For the past few months, there’s been an overarching challenge facing our nation’s government: the federal budget. Democrats and Republicans can’t seem to agree on simple legislation these days, so it’s no surprise that they couldn’t agree on how to allocate funds for the next fiscal year. In addition to catering to their parties’ and constituents’ demands, senators and representatives are also given suggestions by President Trump. Inevitably, numerous controversial pieces of the budget caused stalemates, and our government shut down.
Now, a government shutdown may not seem like a big deal; it’s not like it hasn’t happened before, and there’s no noticeable difference when our government is technically “out of service”. Some agencies which rely on federal funding, however, are hit hard by both the shutdown and the possible lack of funding that eventual budget cuts might bring.
One such agency is the NSF, the National Science Foundation. The NSF’s mission is to support the development of scientific knowledge in all fields but medicine, from astronomy to zoology. You may not have heard of this agency, but it has almost definitely impacted your life. NSF support has made possible the discovery that our universe is expanding and accelerating, and NSF scientists have proven the existence of black holes. In addition to these cosmic revelations, NSF support is also responsible for bar codes, the Internet, and web browsers. Science isn’t all deep space and subatomic particles, it is ingrained into the daily life of each and every individual, whether we recognize it or not.
As an agency which funds so many discoveries, this agency also invests in undergraduate students, holding summer research opportunities called REUs at universities around the globe. As my friends and I applied for these opportunities, there came a point when the NSF database listing these opportunities became unavailable, and many REUs closed their doors altogether, citing lack of funding. I wondered where this drastic change had come from, and I did a little research. The answer, ultimately, was not too surprising.
During budget discussions, President Trump submitted a plan of what his goals for the budget were, and one of these goals comprised cutting the NSF’s budget by 30%. It marked the first time in the NSF’s history that a president had ever suggested giving less funding to the agency than the year before. Trump, after significant backlash, eventually rescinded this request, but the budget was still decreased. This year’s budget is $6.653 billion, down 11.2% from last year. Now, I know that $6.653 billion sounds like a lot, almost like an unusable amount of money. But consider how much we spend on our military. The 2018 budget for defense spending is just under $700 billion, more than 105 times higher than that of the NSF.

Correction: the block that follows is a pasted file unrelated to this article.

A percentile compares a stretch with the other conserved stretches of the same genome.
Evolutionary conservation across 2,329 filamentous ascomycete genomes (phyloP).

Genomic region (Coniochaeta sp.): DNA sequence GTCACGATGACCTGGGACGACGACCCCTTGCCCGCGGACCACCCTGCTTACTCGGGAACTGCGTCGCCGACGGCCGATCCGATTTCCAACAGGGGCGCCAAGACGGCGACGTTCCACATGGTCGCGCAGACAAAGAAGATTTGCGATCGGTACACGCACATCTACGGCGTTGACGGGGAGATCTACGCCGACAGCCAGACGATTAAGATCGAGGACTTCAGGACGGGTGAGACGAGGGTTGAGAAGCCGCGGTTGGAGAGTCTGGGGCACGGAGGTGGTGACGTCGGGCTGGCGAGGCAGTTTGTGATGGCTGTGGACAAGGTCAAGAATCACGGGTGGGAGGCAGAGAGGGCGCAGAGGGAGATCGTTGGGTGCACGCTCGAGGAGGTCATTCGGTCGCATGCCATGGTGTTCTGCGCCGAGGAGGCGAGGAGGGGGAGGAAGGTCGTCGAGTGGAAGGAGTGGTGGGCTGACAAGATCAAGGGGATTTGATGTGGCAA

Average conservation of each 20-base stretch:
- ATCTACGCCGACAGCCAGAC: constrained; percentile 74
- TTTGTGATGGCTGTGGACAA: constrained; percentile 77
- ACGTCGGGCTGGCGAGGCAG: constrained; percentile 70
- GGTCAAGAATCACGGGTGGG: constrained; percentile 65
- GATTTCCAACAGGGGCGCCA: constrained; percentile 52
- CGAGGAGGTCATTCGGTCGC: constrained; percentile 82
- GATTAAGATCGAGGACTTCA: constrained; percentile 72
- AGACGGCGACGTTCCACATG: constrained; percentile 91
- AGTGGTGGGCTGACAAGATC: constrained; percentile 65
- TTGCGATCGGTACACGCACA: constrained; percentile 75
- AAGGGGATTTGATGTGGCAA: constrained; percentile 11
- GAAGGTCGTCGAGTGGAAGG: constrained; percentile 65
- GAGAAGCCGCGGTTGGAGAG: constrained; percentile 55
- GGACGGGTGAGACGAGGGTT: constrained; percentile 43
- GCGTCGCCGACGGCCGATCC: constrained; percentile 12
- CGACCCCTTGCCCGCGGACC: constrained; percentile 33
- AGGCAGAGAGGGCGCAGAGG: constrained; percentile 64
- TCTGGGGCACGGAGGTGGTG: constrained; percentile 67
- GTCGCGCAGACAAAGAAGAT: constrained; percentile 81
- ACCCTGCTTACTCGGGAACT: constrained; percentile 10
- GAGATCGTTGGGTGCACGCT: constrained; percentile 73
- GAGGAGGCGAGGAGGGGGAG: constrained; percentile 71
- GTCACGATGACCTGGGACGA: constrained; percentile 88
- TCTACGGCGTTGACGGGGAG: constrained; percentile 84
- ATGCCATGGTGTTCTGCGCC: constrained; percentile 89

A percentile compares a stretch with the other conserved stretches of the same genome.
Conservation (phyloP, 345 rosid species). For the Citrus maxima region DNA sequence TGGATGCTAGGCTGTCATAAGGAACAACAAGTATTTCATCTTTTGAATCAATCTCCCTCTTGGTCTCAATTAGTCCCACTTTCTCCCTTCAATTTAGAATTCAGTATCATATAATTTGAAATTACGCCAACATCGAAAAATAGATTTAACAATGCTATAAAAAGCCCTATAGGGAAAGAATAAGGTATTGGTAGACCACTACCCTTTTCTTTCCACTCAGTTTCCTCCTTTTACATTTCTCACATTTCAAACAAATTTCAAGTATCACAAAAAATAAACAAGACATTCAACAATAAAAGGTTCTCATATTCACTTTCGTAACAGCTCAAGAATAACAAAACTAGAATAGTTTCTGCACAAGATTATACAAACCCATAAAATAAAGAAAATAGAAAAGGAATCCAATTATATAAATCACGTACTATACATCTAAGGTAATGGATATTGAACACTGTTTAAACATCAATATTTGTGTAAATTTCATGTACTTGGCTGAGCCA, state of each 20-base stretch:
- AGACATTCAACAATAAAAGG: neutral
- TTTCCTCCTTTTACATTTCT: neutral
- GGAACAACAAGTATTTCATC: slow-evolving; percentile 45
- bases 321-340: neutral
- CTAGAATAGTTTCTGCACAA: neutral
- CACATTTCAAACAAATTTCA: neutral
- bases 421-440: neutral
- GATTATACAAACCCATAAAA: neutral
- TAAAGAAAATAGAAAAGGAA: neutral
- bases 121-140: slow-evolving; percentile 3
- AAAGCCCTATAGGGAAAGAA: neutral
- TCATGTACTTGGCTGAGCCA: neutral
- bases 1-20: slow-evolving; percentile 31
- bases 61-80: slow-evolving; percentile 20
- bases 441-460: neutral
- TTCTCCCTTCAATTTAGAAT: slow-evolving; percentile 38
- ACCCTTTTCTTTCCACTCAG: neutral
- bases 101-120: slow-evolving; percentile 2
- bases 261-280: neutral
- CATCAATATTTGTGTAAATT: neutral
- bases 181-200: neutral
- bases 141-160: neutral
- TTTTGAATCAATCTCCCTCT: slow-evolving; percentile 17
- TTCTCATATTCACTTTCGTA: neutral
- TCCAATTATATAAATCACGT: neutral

So where did this 11 percent go? After Trump was elected, NSF officials knew that a funding cut was possible, and did everything they could to prepare themselves for this potential dilemma. Some departments planned out what they would do if faced with a 20 percent budget cut, for example, but they viewed this as an extreme hypothetical. No one expected a budget cut would be so drastic, and the agency was sent scrambling after the news was finalized. Individual departments had to target what their core research was, and decide what cuts could be made without jeopardizing what makes their disciplines important. The NSF supports many graduate students through fellowships, and one of the biggest cuts the agency had to make reduced the number of these fellowships by two. Many NSF employees are still hopeful about the work that can be accomplished, even with an 11% cut, but others hope that this lack of funding will show how important this agency is, and inspire a boost back to previous funding levels in future years.
I think that many people don’t realize the impact that the NSF has. Its grants are one of the biggest sources of support for research labs across the country, and it fuels the scientific developments that help our country to remain globally competitive. The world we are entering is becoming more scientific and more technological, not less. If we continue to decrease the funds that we allocate to scientific development through programs such as the NSF, we will begin to fall behind in the global race for new discoveries. Innovation is one of America’s best known principles, and it would be a shame to lose that trait thanks to a poorly allocated budget and a misunderstanding of the importance of some federal agencies.